This item is from random mintages of the British Sovereign Kings (King Edward VII, George V), minted 1902 – 1925. with a fineness of .917 actual gold content, and a weight of .2354 troy ounces.
- This item will be pulled from random dates.
- Contains .2354 troy oz of .917 fine gold.
- Minted to Bullion standard
- Obverse: This item is pulled from random mintages, which include both King Edward VII and George V. This will be reflected in the mixed obverse designs.
- Reverse: Features Benedetto Pistruccis design of George V, astride his horse, slaying a dragon.
The first British Sovereign was minted under Tudor King Henry VII in 1489. The coin gets its name from that first mintage, which depicts the monarch seated majestically on the throne facing outward. The current design type with St. George slaying a dragon on the reverse and the monarch on the front was introduced over 200 years ago in 1816 under George III.
The Sovereign was minted almost continuously from that date until 1932, when Britain went off the gold standard. Minting was resumed in 1957, as a bullion coin, with Queen Elizabeth II on the obverse. As such, it holds the distinction of being the only pre-1933 coin to carry over to the modern era.
British Sovereign ‘kings’ minted during the reigns of Edward VII (left image)and George V (middle image) are probably the most widely owned and recognized gold coins in the world — so much so that the U.S. Army included them as part of its special forces survival pack for a number of years. Over 600 million of the St. George design Sovereigns were minted from 1816 to 1932, and other types come in a high state of preservation. Still today, an original bag of one thousand occasionally shows up in the marketplace.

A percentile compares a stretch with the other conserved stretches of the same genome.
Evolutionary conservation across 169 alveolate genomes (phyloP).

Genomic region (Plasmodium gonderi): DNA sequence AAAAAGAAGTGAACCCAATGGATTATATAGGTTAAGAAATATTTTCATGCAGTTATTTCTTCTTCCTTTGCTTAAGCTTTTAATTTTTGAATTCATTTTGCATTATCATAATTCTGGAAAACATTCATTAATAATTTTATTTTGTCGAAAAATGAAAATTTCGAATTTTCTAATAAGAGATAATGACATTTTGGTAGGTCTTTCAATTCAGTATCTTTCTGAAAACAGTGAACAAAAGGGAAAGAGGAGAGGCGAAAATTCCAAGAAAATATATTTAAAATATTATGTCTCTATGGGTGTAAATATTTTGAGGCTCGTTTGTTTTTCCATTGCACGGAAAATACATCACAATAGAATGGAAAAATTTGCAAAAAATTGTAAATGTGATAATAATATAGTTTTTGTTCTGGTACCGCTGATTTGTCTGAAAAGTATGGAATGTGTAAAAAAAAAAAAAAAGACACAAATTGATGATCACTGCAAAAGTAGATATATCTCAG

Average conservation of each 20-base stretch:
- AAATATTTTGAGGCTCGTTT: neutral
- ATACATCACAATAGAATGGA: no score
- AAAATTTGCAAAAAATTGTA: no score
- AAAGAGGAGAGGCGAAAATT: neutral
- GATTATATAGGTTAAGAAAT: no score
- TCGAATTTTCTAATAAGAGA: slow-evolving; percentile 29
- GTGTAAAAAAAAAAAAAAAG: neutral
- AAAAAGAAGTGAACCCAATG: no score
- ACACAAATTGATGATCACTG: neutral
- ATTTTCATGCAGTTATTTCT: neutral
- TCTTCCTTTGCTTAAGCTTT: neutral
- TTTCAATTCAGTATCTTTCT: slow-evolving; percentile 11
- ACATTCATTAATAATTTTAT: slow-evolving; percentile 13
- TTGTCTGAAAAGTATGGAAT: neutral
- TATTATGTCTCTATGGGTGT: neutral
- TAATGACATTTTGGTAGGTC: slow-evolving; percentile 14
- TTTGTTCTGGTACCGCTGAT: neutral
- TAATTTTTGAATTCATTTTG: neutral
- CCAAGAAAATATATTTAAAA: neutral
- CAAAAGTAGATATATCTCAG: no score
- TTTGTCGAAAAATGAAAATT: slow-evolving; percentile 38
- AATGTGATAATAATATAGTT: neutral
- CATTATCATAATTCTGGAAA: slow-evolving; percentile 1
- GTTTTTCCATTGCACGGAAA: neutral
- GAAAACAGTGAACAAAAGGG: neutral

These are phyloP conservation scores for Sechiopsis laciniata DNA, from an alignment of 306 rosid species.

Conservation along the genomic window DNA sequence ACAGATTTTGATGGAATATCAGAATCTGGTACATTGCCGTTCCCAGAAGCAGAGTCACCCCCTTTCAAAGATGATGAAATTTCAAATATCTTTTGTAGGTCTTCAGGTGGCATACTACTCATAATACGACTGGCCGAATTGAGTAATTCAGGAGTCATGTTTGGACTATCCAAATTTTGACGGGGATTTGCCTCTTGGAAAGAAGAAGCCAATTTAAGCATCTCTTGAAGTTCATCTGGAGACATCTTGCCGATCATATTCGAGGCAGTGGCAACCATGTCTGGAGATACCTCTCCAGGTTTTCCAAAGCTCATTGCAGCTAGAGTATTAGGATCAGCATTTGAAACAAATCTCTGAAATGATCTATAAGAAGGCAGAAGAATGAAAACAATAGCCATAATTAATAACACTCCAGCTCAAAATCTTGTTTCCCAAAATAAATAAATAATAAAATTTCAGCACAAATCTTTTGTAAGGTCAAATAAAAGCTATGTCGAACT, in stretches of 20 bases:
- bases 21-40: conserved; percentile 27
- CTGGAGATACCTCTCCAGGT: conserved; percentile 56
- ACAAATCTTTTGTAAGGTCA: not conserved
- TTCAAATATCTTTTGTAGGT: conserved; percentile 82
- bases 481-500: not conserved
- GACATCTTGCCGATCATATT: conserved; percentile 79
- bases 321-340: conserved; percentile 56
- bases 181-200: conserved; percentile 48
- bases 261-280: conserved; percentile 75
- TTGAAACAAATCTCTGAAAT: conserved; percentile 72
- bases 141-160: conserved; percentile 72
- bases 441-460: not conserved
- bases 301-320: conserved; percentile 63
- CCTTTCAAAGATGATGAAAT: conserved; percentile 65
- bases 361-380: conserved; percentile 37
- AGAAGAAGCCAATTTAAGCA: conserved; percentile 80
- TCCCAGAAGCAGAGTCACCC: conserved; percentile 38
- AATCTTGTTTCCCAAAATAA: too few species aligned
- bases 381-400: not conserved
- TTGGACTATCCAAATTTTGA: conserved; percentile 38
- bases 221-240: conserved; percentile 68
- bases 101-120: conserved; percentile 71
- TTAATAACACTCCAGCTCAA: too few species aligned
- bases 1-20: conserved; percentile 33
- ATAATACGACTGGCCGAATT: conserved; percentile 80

The Edwardian era, named for Edward VII (left), differed sharply from the rigid and puritanical Victorian age which preceded it. Edward VII was the eldest son of Queen Victoria, and ruled Britain from 1901-1910. Queen Victoria insisted on an incredibly strict regimen for Edward, while never allowing his involvement in political affairs. As a result, Edward led a rebellious, indulgent lifestyle that many felt would compromise his ability to be an effective monarch. To the chagrin of his critics, Edward ruled peacefully and effectively during his reign, saving Britain from a budgetary crisis and strengthening relationships with European powers. Edward’s reign was a brief and happy time of peace and prosperity for Britain before the shadow of World War I descended upon Europe. He died in 1910 of a heart attack.
His second son, George V (right with wife, Queen Mary) succeeded his rule in 1910. George led Britain through World War I and the negative effects brought on by the US Depression of 1929-1931. English Historian Robert Lacey describes George: ‘. . . as his official biographer felt compelled to admit, King George V was distinguished ‘by no exercise of social gifts, by no personal magnetism, by no intellectual powers. He was neither a wit nor a brilliant raconteur, neither well-read nor well-educated, and he made no great contribution to enlightened social converse. He lacked intellectual curiosity and only late in life acquired some measure of artistic taste.’ He was, in other words, exactly like most of his subjects. He discovered a new job for modern kings and queens to do — representation.’ George V and his wife, Queen Mary, made the monarchy a symbol of conservative, middle-class virtue. George relinquished his German titles and adopted the name of Windsor for the British royal house.